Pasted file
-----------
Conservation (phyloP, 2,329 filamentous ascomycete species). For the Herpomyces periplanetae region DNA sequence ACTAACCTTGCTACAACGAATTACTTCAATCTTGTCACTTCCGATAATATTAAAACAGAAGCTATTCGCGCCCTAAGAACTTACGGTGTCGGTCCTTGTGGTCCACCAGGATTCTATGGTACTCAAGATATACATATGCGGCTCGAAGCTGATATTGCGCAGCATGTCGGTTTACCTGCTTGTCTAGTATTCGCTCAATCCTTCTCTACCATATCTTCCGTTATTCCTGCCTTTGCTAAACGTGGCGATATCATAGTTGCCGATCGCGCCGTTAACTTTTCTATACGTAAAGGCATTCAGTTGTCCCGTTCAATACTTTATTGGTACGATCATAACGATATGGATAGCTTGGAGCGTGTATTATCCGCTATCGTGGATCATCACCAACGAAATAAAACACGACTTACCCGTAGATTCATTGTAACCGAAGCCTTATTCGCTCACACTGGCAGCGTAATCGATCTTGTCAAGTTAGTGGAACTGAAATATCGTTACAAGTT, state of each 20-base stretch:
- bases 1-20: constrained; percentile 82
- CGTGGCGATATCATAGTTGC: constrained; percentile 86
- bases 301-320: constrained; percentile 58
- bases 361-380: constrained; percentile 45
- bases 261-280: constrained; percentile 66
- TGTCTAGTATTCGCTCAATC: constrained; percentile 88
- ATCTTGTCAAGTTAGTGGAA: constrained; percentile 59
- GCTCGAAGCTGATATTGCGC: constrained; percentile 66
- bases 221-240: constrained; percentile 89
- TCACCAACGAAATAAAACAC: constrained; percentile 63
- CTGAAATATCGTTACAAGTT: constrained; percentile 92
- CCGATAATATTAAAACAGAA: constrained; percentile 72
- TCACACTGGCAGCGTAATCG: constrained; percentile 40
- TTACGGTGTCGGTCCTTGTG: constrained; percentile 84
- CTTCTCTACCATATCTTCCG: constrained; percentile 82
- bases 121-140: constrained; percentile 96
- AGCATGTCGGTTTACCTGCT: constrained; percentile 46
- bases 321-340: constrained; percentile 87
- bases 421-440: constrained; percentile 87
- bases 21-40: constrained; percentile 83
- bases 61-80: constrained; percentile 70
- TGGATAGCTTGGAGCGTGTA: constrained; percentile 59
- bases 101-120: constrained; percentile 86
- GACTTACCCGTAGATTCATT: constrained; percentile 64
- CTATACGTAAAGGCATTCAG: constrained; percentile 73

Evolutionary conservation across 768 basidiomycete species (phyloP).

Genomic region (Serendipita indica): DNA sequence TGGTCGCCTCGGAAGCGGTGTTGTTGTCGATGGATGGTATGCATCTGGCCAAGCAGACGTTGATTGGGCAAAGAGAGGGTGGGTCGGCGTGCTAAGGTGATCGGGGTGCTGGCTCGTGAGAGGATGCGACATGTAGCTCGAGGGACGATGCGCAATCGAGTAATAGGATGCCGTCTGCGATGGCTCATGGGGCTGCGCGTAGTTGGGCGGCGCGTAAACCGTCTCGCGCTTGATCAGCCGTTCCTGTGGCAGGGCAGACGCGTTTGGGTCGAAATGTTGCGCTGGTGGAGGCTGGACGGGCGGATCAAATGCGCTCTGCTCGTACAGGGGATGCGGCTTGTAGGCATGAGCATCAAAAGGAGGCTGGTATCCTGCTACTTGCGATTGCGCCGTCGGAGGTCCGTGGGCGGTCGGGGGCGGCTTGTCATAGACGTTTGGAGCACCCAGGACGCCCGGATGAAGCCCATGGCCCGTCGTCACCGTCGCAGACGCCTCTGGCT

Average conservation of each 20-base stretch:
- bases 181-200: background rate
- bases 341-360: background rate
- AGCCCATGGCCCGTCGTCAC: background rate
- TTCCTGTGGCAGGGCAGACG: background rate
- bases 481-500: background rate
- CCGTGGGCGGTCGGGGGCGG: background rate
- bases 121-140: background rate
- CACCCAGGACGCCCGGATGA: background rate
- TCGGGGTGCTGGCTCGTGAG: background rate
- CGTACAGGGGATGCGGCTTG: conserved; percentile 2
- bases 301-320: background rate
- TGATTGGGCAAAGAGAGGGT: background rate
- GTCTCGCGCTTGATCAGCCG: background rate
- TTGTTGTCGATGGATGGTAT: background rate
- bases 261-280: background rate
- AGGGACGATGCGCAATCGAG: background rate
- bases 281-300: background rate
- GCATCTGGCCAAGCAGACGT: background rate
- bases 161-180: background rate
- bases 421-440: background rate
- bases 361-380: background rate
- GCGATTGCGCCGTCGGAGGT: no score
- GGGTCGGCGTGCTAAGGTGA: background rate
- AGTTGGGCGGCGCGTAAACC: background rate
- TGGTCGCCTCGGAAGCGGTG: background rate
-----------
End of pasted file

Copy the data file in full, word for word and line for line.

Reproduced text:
Conservation (phyloP, 2,329 filamentous ascomycete species). For the Herpomyces periplanetae region DNA sequence ACTAACCTTGCTACAACGAATTACTTCAATCTTGTCACTTCCGATAATATTAAAACAGAAGCTATTCGCGCCCTAAGAACTTACGGTGTCGGTCCTTGTGGTCCACCAGGATTCTATGGTACTCAAGATATACATATGCGGCTCGAAGCTGATATTGCGCAGCATGTCGGTTTACCTGCTTGTCTAGTATTCGCTCAATCCTTCTCTACCATATCTTCCGTTATTCCTGCCTTTGCTAAACGTGGCGATATCATAGTTGCCGATCGCGCCGTTAACTTTTCTATACGTAAAGGCATTCAGTTGTCCCGTTCAATACTTTATTGGTACGATCATAACGATATGGATAGCTTGGAGCGTGTATTATCCGCTATCGTGGATCATCACCAACGAAATAAAACACGACTTACCCGTAGATTCATTGTAACCGAAGCCTTATTCGCTCACACTGGCAGCGTAATCGATCTTGTCAAGTTAGTGGAACTGAAATATCGTTACAAGTT, state of each 20-base stretch:
- bases 1-20: constrained; percentile 82
- CGTGGCGATATCATAGTTGC: constrained; percentile 86
- bases 301-320: constrained; percentile 58
- bases 361-380: constrained; percentile 45
- bases 261-280: constrained; percentile 66
- TGTCTAGTATTCGCTCAATC: constrained; percentile 88
- ATCTTGTCAAGTTAGTGGAA: constrained; percentile 59
- GCTCGAAGCTGATATTGCGC: constrained; percentile 66
- bases 221-240: constrained; percentile 89
- TCACCAACGAAATAAAACAC: constrained; percentile 63
- CTGAAATATCGTTACAAGTT: constrained; percentile 92
- CCGATAATATTAAAACAGAA: constrained; percentile 72
- TCACACTGGCAGCGTAATCG: constrained; percentile 40
- TTACGGTGTCGGTCCTTGTG: constrained; percentile 84
- CTTCTCTACCATATCTTCCG: constrained; percentile 82
- bases 121-140: constrained; percentile 96
- AGCATGTCGGTTTACCTGCT: constrained; percentile 46
- bases 321-340: constrained; percentile 87
- bases 421-440: constrained; percentile 87
- bases 21-40: constrained; percentile 83
- bases 61-80: constrained; percentile 70
- TGGATAGCTTGGAGCGTGTA: constrained; percentile 59
- bases 101-120: constrained; percentile 86
- GACTTACCCGTAGATTCATT: constrained; percentile 64
- CTATACGTAAAGGCATTCAG: constrained; percentile 73

Evolutionary conservation across 768 basidiomycete species (phyloP).

Genomic region (Serendipita indica): DNA sequence TGGTCGCCTCGGAAGCGGTGTTGTTGTCGATGGATGGTATGCATCTGGCCAAGCAGACGTTGATTGGGCAAAGAGAGGGTGGGTCGGCGTGCTAAGGTGATCGGGGTGCTGGCTCGTGAGAGGATGCGACATGTAGCTCGAGGGACGATGCGCAATCGAGTAATAGGATGCCGTCTGCGATGGCTCATGGGGCTGCGCGTAGTTGGGCGGCGCGTAAACCGTCTCGCGCTTGATCAGCCGTTCCTGTGGCAGGGCAGACGCGTTTGGGTCGAAATGTTGCGCTGGTGGAGGCTGGACGGGCGGATCAAATGCGCTCTGCTCGTACAGGGGATGCGGCTTGTAGGCATGAGCATCAAAAGGAGGCTGGTATCCTGCTACTTGCGATTGCGCCGTCGGAGGTCCGTGGGCGGTCGGGGGCGGCTTGTCATAGACGTTTGGAGCACCCAGGACGCCCGGATGAAGCCCATGGCCCGTCGTCACCGTCGCAGACGCCTCTGGCT

Average conservation of each 20-base stretch:
- bases 181-200: background rate
- bases 341-360: background rate
- AGCCCATGGCCCGTCGTCAC: background rate
- TTCCTGTGGCAGGGCAGACG: background rate
- bases 481-500: background rate
- CCGTGGGCGGTCGGGGGCGG: background rate
- bases 121-140: background rate
- CACCCAGGACGCCCGGATGA: background rate
- TCGGGGTGCTGGCTCGTGAG: background rate
- CGTACAGGGGATGCGGCTTG: conserved; percentile 2
- bases 301-320: background rate
- TGATTGGGCAAAGAGAGGGT: background rate
- GTCTCGCGCTTGATCAGCCG: background rate
- TTGTTGTCGATGGATGGTAT: background rate
- bases 261-280: background rate
- AGGGACGATGCGCAATCGAG: background rate
- bases 281-300: background rate
- GCATCTGGCCAAGCAGACGT: background rate
- bases 161-180: background rate
- bases 421-440: background rate
- bases 361-380: background rate
- GCGATTGCGCCGTCGGAGGT: no score
- GGGTCGGCGTGCTAAGGTGA: background rate
- AGTTGGGCGGCGCGTAAACC: background rate
- TGGTCGCCTCGGAAGCGGTG: background rate